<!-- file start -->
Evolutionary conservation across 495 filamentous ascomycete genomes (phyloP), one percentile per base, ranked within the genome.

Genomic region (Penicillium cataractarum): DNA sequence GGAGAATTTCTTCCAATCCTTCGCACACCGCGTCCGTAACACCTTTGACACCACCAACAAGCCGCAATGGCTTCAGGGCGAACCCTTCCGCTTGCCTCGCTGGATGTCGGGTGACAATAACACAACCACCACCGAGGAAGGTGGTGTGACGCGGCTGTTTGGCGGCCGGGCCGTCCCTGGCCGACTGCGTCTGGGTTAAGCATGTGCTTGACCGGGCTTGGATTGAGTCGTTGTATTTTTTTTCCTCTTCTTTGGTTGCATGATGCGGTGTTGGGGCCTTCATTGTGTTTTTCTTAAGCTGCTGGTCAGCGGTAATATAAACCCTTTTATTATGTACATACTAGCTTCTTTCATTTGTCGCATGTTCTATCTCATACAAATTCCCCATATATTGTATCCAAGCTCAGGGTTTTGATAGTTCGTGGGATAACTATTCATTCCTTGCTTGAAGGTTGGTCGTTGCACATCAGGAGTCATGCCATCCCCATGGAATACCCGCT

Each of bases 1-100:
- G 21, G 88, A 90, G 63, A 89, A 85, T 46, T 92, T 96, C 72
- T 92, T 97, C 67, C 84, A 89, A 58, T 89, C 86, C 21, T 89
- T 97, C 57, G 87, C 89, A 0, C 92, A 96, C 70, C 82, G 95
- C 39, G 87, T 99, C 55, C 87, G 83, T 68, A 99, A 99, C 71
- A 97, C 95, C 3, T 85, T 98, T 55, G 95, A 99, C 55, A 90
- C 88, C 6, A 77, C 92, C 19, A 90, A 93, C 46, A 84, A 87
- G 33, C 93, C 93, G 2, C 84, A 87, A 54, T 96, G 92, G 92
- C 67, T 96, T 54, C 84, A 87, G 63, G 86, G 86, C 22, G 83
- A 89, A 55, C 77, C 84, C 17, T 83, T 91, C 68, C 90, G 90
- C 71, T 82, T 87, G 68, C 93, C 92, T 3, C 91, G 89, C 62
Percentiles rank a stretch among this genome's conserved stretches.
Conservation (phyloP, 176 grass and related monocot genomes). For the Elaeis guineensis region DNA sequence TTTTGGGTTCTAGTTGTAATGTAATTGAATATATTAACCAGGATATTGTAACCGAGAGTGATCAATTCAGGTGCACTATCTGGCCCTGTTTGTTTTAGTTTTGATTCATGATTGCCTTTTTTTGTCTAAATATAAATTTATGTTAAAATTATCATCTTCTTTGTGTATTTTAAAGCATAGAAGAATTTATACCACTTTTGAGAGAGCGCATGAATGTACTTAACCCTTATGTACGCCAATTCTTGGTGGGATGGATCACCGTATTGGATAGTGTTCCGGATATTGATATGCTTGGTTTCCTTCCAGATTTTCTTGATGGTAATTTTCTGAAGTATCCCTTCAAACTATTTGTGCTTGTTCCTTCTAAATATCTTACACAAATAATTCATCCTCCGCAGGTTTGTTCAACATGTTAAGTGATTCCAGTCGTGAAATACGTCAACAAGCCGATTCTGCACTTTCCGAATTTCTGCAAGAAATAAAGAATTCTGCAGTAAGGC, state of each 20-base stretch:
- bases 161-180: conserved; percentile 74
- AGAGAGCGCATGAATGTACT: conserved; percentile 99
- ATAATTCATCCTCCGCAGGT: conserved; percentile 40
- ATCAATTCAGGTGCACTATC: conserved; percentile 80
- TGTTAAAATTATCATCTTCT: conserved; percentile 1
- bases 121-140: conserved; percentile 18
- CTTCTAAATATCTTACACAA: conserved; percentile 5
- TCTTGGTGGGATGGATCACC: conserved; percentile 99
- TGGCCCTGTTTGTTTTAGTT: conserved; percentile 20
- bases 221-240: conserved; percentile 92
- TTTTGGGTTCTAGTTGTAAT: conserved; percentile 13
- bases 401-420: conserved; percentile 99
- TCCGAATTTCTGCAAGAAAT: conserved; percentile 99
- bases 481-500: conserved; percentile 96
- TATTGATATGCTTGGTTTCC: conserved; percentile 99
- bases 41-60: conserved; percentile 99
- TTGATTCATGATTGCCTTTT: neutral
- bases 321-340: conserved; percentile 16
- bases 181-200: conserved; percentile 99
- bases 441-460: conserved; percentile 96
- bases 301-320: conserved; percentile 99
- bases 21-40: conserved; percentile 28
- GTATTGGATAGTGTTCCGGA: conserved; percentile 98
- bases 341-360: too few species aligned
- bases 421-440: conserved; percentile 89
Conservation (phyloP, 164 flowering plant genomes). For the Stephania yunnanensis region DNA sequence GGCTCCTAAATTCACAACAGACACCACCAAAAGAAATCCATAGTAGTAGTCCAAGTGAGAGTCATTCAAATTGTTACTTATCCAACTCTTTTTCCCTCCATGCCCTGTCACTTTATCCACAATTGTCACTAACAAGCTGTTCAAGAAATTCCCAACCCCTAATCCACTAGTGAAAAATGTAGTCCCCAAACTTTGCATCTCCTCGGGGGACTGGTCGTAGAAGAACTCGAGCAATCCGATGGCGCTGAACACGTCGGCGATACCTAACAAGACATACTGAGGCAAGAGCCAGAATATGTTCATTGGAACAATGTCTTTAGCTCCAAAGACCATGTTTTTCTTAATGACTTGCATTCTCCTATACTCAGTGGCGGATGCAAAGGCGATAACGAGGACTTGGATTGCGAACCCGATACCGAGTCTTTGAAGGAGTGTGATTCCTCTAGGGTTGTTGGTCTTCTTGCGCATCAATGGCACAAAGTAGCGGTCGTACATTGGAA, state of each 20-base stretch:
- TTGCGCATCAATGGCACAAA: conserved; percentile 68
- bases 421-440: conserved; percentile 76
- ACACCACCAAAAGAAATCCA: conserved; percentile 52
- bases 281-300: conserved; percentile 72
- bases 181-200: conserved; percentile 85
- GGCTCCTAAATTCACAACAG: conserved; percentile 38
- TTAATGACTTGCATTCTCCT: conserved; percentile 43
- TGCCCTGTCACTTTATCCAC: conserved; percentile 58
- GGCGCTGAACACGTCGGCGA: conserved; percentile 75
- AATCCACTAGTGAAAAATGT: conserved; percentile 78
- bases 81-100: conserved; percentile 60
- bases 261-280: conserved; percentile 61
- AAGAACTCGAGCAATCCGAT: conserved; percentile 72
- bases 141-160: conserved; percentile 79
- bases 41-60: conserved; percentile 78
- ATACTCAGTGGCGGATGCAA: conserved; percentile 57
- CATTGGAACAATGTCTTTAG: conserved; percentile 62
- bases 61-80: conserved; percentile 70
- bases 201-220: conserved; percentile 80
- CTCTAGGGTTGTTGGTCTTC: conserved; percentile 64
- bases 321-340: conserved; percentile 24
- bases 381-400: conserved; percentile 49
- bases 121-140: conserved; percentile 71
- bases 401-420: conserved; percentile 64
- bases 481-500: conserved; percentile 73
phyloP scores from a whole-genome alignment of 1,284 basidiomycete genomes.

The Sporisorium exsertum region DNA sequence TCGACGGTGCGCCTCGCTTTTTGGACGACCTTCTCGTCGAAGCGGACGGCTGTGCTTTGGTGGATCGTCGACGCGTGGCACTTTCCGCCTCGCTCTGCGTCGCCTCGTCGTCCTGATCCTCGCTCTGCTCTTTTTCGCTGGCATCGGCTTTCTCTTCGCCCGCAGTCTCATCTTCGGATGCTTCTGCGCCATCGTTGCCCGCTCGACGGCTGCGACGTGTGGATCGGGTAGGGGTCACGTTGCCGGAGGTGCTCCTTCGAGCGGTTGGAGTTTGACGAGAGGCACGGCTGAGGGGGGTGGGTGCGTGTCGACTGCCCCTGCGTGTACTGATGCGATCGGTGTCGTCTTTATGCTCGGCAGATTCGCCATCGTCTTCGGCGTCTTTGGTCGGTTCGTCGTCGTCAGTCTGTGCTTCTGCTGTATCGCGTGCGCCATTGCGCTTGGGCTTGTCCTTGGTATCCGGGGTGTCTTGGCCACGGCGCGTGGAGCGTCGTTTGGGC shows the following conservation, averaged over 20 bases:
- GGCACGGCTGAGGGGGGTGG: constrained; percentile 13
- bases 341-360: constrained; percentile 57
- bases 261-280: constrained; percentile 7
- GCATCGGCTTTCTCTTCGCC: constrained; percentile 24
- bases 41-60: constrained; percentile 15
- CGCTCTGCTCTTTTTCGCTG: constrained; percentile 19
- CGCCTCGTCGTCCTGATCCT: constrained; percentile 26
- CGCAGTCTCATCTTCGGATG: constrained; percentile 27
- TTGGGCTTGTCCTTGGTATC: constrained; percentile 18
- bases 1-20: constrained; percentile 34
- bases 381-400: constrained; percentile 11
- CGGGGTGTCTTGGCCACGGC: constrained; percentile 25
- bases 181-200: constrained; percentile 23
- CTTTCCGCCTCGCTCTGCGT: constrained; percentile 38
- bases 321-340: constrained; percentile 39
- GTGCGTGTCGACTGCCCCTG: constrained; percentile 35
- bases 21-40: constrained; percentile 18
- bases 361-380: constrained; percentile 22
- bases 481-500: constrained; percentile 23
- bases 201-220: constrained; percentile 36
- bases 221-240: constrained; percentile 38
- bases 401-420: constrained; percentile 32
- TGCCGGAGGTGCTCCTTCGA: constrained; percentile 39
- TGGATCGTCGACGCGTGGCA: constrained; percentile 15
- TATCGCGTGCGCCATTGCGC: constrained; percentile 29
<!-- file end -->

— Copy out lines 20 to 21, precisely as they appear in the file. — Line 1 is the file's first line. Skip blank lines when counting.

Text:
- TGTTAAAATTATCATCTTCT: conserved; percentile 1
- bases 121-140: conserved; percentile 18